But on a wider level, I think the Internet is an amazing place for people to speak out about their mental health and to help one another, to gain a political and intersectional understanding of mental health outside of their own experiences.
if - AND ONLY IF - you feel stable enough, take time to block or mute triggering websites, people or phrases— practical self-care (@everydaycarebot) February 16, 2017
compile an emergency list - people or organisations to contact in a crisis. give it to someone close to you if you feel comfortable doing so— practical self-care (@everydaycarebot) February 6, 2017
Why do you think this project is so necessary right now?
Emily Reynolds: In terms of people’s day-to-day experiences, I think it’s really important to have little reminders that looking after yourself is valuable. Low mood often comes with low energy and low self esteem, so for me, having non-judgemental, easy to complete task reminders is a way to very slightly break that cycle.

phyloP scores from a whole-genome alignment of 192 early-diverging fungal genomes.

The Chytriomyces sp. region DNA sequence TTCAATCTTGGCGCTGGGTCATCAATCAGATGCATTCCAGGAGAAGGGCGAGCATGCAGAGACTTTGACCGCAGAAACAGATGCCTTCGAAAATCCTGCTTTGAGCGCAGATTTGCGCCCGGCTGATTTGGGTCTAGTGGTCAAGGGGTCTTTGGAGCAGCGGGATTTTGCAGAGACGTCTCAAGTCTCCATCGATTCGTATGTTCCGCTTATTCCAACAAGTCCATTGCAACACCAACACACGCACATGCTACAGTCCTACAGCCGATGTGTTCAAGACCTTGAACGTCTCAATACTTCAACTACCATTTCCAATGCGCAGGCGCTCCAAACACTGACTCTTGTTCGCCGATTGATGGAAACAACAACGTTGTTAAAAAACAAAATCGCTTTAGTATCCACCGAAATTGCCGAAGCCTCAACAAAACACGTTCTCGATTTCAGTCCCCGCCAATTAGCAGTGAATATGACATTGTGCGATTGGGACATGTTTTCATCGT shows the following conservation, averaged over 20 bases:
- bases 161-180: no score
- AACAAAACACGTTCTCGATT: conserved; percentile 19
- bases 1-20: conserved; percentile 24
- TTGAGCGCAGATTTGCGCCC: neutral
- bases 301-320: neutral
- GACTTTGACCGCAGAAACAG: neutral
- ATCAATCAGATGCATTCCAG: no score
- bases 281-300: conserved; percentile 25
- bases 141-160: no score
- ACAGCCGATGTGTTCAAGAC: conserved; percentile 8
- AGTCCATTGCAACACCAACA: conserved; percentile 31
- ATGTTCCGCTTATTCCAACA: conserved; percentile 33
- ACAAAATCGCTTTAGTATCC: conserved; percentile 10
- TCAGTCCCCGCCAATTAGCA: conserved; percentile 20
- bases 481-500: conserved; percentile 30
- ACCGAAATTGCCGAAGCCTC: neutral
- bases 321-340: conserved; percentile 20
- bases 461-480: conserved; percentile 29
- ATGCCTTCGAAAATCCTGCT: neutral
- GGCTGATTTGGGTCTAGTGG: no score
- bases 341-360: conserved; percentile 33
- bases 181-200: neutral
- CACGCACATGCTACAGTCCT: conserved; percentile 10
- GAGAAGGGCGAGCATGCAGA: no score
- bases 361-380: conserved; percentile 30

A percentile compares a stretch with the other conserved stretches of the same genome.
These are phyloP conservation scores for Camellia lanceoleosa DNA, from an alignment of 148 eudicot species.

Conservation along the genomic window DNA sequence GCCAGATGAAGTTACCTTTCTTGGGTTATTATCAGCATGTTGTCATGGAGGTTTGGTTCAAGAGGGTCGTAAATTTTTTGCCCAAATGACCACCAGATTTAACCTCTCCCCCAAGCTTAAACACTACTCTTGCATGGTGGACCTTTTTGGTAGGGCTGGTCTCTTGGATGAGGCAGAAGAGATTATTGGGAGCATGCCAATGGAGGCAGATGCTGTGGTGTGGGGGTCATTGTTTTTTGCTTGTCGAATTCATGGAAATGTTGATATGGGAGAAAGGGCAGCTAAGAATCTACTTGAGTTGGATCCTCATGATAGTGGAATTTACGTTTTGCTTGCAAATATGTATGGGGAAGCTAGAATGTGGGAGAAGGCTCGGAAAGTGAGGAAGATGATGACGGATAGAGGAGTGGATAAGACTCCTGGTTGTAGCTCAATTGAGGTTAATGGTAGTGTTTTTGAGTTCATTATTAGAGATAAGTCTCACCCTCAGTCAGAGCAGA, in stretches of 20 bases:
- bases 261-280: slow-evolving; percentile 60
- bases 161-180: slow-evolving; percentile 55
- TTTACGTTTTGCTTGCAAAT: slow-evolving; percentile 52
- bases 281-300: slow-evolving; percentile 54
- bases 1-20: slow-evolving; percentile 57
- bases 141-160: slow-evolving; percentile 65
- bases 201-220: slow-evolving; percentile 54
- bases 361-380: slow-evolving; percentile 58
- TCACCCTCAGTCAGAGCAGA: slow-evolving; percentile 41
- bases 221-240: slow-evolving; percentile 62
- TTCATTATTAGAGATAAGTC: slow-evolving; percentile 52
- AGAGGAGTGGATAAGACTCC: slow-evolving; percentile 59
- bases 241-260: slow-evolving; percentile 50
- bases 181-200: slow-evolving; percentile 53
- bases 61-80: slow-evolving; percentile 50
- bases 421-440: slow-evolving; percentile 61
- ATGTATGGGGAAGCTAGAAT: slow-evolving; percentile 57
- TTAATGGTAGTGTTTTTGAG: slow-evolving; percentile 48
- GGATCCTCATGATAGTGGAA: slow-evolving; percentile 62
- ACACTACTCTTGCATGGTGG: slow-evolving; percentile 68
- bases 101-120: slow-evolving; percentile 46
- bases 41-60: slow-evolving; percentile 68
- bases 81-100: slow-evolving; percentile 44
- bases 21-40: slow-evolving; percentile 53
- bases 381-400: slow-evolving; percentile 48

I also want people to think about self-care more consciously, which a constant stream of recommendations helps facilitate. By that I mean a few things: I want people to think about the ways in which they care for themselves, and re-examine how deserving of care they think they are when they’re ill (I often feel like I don’t deserve to have a shower or get out of bed, and so I won’t do them).
I’m also hoping that, by presenting my own idea of what self-care looks like, I can help people think more critically about the way ‘self care’ as a concept is being sold to them by people who really don’t understand or care about mental health problems in a profound way. I think at the moment, ‘self care’ as presented in popular discourse has been reduced to ‘buy yourself things’, which means that companies are monopolising on and profiting from both people’s inability to cope and genuinely radical ideas about caring for yourself.
(Emily has written about this particular topic in her very, very good newsletter here)
A Beginner’s Guide To Losing Your Mind is out February 23
Follow Anna Cafolla on Twitter here @annacafolla